Document Type


Publication Date

Fall 2020

Publication Title

AIPLA Quarterly Journal


patents, patent law, Supreme Court, certiorari, amicus


In the decade from 2010 to 2019, the Supreme Court has decided more patent law cases than in the prior three decades combined. A higher percentage of its docket has been patent cases--5.45%--than in any decade in the last century. A number of scholars have advanced theories of why this rate of review of patent cases has increased and provided quantitative analyses. Yet no scholarship to date has used qualitative data to investigate why the Supreme Court’s patent docket is increasing and what factors the Supreme Court considers in its review of patent cases. This paper shares statistics of the Supreme Court's review of patent cases and for the first time reports on qualitative interviews with former Supreme Court clerks about certiorari in patent cases.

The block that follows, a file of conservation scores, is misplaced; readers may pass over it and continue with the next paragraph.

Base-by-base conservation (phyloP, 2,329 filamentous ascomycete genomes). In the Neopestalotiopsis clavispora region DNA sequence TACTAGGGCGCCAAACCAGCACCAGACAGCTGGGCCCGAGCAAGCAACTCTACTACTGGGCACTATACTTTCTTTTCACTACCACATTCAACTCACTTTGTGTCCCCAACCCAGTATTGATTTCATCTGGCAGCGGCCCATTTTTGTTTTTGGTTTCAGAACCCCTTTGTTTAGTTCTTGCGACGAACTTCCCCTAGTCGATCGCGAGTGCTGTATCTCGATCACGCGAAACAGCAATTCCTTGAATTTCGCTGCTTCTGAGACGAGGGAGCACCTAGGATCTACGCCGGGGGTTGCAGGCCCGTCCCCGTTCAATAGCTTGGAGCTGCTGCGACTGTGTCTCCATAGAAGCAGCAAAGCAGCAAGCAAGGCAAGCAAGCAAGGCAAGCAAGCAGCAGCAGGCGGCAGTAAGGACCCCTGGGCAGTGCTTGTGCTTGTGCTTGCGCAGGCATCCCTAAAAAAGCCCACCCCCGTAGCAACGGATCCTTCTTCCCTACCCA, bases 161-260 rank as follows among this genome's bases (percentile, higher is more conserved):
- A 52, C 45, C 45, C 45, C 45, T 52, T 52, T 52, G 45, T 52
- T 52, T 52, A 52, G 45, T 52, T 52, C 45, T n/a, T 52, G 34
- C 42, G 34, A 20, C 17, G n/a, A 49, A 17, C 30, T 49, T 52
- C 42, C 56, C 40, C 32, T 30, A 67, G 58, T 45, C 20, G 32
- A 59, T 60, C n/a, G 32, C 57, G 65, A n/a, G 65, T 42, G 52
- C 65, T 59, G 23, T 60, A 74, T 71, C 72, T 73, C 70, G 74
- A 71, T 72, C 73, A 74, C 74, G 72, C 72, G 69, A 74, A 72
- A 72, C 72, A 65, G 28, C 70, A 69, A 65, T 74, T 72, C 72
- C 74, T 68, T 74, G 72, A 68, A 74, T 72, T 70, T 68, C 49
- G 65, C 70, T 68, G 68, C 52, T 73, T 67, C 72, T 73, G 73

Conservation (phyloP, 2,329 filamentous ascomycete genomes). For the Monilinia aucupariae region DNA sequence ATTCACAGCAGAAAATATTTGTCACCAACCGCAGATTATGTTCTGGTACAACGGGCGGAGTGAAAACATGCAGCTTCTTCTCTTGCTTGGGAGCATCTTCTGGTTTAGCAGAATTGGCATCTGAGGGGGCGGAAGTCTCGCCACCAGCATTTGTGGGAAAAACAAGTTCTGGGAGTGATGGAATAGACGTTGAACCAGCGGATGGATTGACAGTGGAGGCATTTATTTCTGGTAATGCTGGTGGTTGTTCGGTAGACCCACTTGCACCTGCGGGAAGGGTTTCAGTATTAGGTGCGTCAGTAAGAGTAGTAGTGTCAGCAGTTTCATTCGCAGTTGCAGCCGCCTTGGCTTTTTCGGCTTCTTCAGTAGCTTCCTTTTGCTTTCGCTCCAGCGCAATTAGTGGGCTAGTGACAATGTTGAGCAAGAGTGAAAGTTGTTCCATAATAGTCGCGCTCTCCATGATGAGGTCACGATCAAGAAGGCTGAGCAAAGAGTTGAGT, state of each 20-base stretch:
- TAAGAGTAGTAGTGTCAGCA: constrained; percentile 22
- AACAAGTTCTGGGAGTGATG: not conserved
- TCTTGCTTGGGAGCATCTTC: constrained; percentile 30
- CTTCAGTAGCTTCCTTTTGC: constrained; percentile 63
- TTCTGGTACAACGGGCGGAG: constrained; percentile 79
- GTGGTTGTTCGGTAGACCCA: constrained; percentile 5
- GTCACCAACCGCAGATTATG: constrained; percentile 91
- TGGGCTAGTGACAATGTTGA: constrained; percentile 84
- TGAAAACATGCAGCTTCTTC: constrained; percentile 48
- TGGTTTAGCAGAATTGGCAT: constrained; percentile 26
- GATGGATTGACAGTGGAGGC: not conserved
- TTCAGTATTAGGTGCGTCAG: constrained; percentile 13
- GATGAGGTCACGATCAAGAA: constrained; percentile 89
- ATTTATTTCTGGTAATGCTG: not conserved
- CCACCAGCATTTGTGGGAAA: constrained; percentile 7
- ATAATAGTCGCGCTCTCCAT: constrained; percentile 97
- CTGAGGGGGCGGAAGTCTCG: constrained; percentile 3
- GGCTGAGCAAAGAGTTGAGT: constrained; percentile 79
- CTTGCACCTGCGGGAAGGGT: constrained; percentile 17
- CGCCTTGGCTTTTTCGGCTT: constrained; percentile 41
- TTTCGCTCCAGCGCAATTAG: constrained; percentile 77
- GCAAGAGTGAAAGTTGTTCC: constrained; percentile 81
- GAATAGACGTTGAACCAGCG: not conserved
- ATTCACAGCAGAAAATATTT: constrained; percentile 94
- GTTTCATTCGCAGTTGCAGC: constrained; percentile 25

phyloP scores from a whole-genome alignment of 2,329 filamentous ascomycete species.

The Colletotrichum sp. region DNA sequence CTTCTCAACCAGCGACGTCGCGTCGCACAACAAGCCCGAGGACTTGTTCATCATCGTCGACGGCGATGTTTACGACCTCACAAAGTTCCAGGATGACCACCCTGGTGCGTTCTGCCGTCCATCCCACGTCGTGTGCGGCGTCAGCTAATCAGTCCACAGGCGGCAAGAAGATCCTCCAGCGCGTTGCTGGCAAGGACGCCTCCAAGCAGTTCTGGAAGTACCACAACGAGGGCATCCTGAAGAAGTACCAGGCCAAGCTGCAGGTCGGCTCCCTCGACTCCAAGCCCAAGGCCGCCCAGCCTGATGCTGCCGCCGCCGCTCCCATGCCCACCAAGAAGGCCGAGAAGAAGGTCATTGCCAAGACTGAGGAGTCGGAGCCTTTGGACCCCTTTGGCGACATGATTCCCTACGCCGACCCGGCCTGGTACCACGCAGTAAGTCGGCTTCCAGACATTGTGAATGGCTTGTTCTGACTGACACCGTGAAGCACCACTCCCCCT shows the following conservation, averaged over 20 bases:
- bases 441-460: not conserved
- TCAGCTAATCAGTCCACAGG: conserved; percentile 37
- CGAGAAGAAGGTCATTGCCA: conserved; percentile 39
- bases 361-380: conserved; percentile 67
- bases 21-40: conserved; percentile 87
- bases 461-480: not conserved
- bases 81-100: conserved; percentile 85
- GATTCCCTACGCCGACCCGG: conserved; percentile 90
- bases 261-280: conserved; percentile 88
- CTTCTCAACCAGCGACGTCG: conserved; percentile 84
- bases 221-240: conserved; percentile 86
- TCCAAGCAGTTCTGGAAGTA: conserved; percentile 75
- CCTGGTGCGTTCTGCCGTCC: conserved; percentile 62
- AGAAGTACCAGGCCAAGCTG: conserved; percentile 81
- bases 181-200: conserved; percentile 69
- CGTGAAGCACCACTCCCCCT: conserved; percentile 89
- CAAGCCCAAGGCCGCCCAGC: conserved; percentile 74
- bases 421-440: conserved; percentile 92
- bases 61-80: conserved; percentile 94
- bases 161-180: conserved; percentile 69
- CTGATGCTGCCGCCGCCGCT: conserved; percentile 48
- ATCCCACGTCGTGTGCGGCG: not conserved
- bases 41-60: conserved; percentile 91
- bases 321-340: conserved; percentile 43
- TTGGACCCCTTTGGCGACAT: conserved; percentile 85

In many ways, the results confirm prior hypotheses of the key factors in Supreme Court grants of certiorari in patent cases. For example, the interviews confirm the teachings of prior scholarship that the views of the Solicitor General and the number, type, and focus of amicus support play an outsized role in patent cases. However, the interviews contradicted other views from prior scholarship, such as familiar names of top Supreme Court advocates spurring certiorari in patents cases. As to why cases filed by these advocates have a higher rate of success, it appears that such advocates are simply more skilled at preparing petitions that address the considerations most important to the Court. The research presented in this Article also suggests that the narrative of the Federal Circuit as applying rigid rules rather than flexible standards urged by the Supreme Court is pervasive at the Court. The interviewees also suggest that patent cases are viewed as ideologically safe choices, which the author hypothesizes might be partially responsible for the increase in the Supreme Court’s percentage of patent cases in recent years of ideological division. This article concludes by advocating that the Supreme Court should consider one other factor in its decision on certiorari in patent cases: whether a decision in the case will support or undermine the stability and certainty of patent law.